For a decade or so, a growing band of advocates has been moving, slowly but steadily, toward its goal of “looping America.” Their vision is to have induction loops installed in public venues all over the country, so that people who use telecoil-equipped hearing aids and cochlear implants will be able to hear and communicate effectively in noisy places despite their hearing loss.
This looping technology, which enables hearing aids to receive only the sounds coming directly from a microphone without the background noise, has been around for decades. While it is widely available in Scandinavia and Great Britain, it has been slow to catch on in the U.S.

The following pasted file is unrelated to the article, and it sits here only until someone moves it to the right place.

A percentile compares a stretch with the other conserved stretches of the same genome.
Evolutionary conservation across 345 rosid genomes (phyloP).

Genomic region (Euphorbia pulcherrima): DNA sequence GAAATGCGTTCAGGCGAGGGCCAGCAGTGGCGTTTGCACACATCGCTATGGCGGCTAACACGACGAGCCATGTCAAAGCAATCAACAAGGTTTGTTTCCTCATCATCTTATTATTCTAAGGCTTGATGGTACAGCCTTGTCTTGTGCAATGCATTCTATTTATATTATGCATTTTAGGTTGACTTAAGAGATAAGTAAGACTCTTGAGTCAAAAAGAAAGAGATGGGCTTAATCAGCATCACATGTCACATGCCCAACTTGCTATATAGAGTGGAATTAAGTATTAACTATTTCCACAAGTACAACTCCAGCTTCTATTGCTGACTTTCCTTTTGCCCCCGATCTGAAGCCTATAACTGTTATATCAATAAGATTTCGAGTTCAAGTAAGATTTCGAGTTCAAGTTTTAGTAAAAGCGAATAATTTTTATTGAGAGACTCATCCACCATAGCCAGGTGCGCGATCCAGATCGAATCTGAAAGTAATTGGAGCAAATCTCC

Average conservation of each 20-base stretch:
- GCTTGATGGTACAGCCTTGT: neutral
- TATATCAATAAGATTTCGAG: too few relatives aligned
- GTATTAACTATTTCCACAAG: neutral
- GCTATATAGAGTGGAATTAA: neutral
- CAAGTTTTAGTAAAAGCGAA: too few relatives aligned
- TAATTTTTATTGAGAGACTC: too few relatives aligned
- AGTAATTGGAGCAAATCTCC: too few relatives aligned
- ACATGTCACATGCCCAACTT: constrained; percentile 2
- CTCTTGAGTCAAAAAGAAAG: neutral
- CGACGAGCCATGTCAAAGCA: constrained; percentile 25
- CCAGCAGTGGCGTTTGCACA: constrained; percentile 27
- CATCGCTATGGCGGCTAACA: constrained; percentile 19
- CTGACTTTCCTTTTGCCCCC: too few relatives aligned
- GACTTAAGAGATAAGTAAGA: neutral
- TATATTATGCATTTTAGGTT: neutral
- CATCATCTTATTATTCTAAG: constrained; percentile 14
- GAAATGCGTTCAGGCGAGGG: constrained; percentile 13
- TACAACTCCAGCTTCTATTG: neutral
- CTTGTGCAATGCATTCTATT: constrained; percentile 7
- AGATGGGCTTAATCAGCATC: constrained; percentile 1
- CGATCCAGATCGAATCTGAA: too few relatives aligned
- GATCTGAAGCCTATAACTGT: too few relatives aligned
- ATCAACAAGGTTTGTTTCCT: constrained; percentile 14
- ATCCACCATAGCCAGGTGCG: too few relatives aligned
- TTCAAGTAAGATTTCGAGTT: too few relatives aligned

However, the looping movement got a major boost this week when a lengthy article in the October 24 New York Times, entitled “A Hearing Aid That Can Cut Out All the Clatter,” gave this technology the kind of positive publicity that no amount of money could buy.
In the article, which was summarized that same day in the blog AARP News, Times reporter John Tierney led with the powerful story of a composer, Richard Einhorn, who had suddenly suffered a severe hearing loss last year at the age of 57. Even when he used headsets, he could no longer really enjoy the sound of music. But then, last June, he went to a performance of the musical Wicked at a loop-equipped concert hall at the Kennedy Center in Washington, DC.